A movie log formerly known as Bookishness / By Charles Matthews

"Dazzled by so many and such marvelous inventions, the people of Macondo ... became indignant over the living images that the prosperous merchant Bruno Crespi projected in the theater with the lion-head ticket windows, for a character who had died and was buried in one film and for whose misfortune tears had been shed would reappear alive and transformed into an Arab in the next one. The audience, who had paid two cents apiece to share the difficulties of the actors, would not tolerate that outlandish fraud and they broke up the seats. The mayor, at the urging of Bruno Crespi, explained in a proclamation that the cinema was a machine of illusions that did not merit the emotional outbursts of the audience. With that discouraging explanation many ... decided not to return to the movies, considering that they already had too many troubles of their own to weep over the acted-out misfortunes of imaginary beings."
--Gabriel García Márquez, One Hundred Years of Solitude

Saturday, January 16, 2010

Warren Who?

This review ran, in an edited version, in the Washington Post

By Peter Biskind
Simon & Schuster, 627 pp., $30

It's bad to get a sinking feeling at the start of a book, but Peter Biskind gives the reader just that in the introduction to his new book.

“Why Warren Beatty?” Biskind asks. “It's distressing to have to make a case for his importance just because no one under forty (maybe fifty?) knows who he is.”  Beatty made his last movie, Town & Country, nine years ago. And it has been 19 years since his last major film, Bugsy, which was a critical success but a box office disappointment.

Since Beatty left the screen, his friend and contemporary Jack Nicholson has made half a dozen films. His rival Robert Redford is still acting on screen, as is Dustin Hoffman, with whom Beatty shared the ignominy of Ishtar.  His older sister, Shirley MacLaine, is still a working actress. Woody Allen, two years older than Beatty, continues to write and direct at the film-a-year pace he set three decades ago, and Clint Eastwood, seven years Beatty's senior, is perhaps the most successful actor-turned-director of our time. In 1994, former studio executive Robert Evans said, “How many pictures has Warren made in his career? Twenty-one? How many hits did he have? Three! Bonnie and Clyde, Shampoo, and Heaven Can Wait. That’s batting three for twenty-one. In baseball, you’re sent back to the minors for that.”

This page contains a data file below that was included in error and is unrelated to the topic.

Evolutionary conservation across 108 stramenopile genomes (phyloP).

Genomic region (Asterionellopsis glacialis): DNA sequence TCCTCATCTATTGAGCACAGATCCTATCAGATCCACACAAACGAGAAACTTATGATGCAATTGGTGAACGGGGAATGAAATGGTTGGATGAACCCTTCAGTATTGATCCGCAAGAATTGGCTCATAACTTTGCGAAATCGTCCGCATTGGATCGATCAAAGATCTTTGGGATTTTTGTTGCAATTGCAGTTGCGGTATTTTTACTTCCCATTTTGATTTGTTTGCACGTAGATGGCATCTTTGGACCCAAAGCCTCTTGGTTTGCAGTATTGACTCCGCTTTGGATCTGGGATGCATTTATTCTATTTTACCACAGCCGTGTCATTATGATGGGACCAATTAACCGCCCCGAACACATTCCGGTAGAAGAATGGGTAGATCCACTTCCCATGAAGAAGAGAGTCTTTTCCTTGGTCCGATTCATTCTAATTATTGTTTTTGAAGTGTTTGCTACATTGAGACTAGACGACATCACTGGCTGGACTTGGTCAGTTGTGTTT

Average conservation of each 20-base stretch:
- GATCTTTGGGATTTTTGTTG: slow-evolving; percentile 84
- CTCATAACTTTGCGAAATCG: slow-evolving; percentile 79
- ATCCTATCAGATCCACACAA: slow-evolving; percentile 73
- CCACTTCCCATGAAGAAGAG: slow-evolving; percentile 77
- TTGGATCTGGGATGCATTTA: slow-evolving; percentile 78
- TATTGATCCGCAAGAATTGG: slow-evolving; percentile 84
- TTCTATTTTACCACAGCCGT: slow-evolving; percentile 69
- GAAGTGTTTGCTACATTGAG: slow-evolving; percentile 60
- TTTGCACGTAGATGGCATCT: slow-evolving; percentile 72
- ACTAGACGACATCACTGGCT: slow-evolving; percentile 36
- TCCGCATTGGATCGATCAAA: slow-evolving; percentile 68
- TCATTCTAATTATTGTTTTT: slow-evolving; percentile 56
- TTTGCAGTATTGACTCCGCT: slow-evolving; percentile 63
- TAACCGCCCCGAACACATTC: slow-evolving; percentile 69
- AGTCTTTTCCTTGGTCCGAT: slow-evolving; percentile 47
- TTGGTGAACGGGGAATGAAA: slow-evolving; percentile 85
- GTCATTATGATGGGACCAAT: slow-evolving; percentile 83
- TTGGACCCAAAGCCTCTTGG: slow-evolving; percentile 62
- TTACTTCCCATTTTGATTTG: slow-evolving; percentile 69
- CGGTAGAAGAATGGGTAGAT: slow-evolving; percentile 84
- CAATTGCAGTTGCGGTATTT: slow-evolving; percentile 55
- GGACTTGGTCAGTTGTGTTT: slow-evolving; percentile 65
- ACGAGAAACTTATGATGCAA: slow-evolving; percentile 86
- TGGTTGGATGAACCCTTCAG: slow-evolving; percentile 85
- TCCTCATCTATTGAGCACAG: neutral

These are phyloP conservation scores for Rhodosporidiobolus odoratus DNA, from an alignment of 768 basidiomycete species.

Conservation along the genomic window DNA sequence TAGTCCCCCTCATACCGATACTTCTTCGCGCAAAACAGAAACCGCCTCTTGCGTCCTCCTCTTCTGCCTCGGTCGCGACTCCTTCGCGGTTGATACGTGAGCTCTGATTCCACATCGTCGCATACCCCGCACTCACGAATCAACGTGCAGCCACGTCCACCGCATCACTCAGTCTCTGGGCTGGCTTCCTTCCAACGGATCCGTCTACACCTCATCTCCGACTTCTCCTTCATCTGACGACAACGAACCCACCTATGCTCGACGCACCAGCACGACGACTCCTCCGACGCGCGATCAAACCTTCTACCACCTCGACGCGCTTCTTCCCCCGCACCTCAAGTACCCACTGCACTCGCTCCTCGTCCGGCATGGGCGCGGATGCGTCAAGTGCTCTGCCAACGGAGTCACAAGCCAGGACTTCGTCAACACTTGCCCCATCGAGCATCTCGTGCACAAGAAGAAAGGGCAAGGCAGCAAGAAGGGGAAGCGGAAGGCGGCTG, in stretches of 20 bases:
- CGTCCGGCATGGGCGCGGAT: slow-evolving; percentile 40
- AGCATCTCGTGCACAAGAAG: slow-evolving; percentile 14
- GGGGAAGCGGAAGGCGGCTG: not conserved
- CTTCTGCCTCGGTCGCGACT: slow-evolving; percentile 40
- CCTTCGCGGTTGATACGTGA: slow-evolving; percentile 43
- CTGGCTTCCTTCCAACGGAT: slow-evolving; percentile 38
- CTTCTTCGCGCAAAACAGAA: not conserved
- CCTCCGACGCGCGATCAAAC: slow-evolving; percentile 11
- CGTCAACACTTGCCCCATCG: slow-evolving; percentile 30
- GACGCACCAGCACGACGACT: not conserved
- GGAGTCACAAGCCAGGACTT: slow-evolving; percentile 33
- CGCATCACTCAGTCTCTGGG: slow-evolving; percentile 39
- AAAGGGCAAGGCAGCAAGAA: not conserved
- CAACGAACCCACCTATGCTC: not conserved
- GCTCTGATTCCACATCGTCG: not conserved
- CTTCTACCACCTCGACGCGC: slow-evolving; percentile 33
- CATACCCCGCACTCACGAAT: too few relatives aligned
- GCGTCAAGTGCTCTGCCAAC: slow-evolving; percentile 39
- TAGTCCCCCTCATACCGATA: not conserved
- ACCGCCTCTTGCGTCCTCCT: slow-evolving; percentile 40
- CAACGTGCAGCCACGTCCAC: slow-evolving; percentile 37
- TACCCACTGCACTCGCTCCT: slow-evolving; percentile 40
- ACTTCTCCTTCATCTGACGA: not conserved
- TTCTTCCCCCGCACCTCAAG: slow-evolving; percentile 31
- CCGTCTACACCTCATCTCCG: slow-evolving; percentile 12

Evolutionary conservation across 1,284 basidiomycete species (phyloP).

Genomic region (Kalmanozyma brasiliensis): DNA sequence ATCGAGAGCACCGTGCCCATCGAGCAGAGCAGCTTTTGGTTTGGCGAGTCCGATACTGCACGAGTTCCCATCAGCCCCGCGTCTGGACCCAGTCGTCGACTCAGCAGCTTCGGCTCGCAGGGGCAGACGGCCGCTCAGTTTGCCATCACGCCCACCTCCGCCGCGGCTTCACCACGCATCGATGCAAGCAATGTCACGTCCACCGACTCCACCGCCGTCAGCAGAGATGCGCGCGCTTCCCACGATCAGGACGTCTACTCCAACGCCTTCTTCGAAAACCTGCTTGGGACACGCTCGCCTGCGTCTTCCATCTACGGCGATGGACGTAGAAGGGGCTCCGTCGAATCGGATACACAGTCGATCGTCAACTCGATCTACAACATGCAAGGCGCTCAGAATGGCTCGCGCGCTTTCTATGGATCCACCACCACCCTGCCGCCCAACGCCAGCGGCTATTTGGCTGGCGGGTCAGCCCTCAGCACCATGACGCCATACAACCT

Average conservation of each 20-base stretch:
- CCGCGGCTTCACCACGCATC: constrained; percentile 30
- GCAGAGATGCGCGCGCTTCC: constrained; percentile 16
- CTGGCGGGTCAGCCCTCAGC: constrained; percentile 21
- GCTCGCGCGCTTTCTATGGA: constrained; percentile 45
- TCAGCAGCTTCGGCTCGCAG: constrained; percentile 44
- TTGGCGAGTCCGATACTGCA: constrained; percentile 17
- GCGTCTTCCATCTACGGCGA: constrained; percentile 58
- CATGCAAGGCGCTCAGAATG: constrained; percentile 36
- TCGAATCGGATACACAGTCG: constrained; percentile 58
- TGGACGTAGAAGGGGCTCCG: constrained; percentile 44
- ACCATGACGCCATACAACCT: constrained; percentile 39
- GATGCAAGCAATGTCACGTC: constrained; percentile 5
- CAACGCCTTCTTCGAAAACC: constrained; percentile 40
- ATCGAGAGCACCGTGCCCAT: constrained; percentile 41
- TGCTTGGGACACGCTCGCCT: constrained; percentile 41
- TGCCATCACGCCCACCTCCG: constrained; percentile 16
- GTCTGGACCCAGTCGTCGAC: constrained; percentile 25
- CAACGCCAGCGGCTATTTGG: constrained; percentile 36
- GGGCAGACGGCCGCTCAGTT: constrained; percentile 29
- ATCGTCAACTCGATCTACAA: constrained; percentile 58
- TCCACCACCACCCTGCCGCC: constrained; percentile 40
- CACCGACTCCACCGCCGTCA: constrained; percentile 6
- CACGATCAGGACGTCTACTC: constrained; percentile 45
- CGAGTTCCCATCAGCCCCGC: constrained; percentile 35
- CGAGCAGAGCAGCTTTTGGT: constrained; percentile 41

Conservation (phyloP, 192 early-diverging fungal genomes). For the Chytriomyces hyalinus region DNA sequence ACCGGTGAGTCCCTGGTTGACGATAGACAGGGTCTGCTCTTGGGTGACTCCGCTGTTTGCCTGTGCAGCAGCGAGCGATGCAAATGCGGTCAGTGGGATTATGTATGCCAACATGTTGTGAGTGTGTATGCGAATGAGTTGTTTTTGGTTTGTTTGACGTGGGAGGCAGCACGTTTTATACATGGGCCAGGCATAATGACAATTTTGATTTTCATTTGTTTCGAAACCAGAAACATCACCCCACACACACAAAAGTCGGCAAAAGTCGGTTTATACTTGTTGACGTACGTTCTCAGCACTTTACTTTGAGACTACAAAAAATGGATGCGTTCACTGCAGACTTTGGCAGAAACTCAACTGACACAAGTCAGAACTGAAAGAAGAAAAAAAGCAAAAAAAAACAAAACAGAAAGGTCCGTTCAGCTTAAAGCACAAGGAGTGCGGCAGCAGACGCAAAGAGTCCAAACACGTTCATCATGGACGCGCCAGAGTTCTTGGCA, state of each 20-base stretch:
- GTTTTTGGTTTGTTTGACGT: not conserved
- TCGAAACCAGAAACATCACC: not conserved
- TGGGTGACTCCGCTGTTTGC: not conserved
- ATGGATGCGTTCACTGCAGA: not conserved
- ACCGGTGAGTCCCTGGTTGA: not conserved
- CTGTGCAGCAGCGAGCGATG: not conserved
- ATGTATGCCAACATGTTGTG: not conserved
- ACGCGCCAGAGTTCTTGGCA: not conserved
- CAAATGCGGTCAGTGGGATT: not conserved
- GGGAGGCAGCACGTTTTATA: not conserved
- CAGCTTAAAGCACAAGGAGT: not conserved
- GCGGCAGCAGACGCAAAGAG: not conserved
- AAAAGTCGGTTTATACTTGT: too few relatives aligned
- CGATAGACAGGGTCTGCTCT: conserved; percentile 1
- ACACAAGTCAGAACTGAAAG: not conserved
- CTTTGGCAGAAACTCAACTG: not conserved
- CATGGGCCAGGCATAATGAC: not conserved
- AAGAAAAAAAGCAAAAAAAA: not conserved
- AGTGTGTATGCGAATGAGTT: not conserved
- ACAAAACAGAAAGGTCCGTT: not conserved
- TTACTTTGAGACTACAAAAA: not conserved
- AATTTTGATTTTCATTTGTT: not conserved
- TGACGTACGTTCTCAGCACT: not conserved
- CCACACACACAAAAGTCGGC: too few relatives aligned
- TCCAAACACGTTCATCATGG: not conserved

But Biskind is determined to persuade us that Beatty was “one of the foremost filmmakers of his generation.” Biskind’s earlier book Easy Riders, Raging Bulls was a chronicle of American filmmaking in the 1970s, an era heralded by Beatty’s breakthrough movie, Bonnie and Clyde, and he has been trying to get Beatty to agree to cooperate on a book for years. For this book, Biskind agreed to leave Beatty’s current life, as husband to Annette Bening and father to their four children, “off limits.”  And many of the people who know him best, such as MacLaine and Nicholson, as well as many of Beatty’s more famous ex-lovers, such as Leslie Caron, were “all afflicted with a contagion of silence.”  Biskind also refuses to psychologize, telling us almost nothing of Beatty's childhood and youth, other than that he remained a virgin until he was “19 and ten months.” That leaves a 600-plus-page biography with some rather large biographical gaps.

“Even the promiscuous feel pain,” Beatty once said.  If he had gone on to add that obsessive perfectionists cause pain, he would have summed up the twin themes of Biskind's book. Much of it is a chronicle of fighting and fucking. Biskind opens with a scene in 1959 at a Beverly Hills restaurant where Beatty, dining with Jane Fonda, gets his first look at Joan Collins. And so the account of Beatty’s already well-chronicled sex life begins, and the reader who is so inclined can find plenty about what he did and whom he did it with, including not only the usual suspects – Collins, Natalie Wood, Caron, Julie Christie, Diane Keaton, Madonna, and so on – but also some unusual (and questionably documented) ones: Vivien Leigh, Brigitte Bardot, Princess Elizabeth of Yugoslavia, and Jacqueline Kennedy Onassis.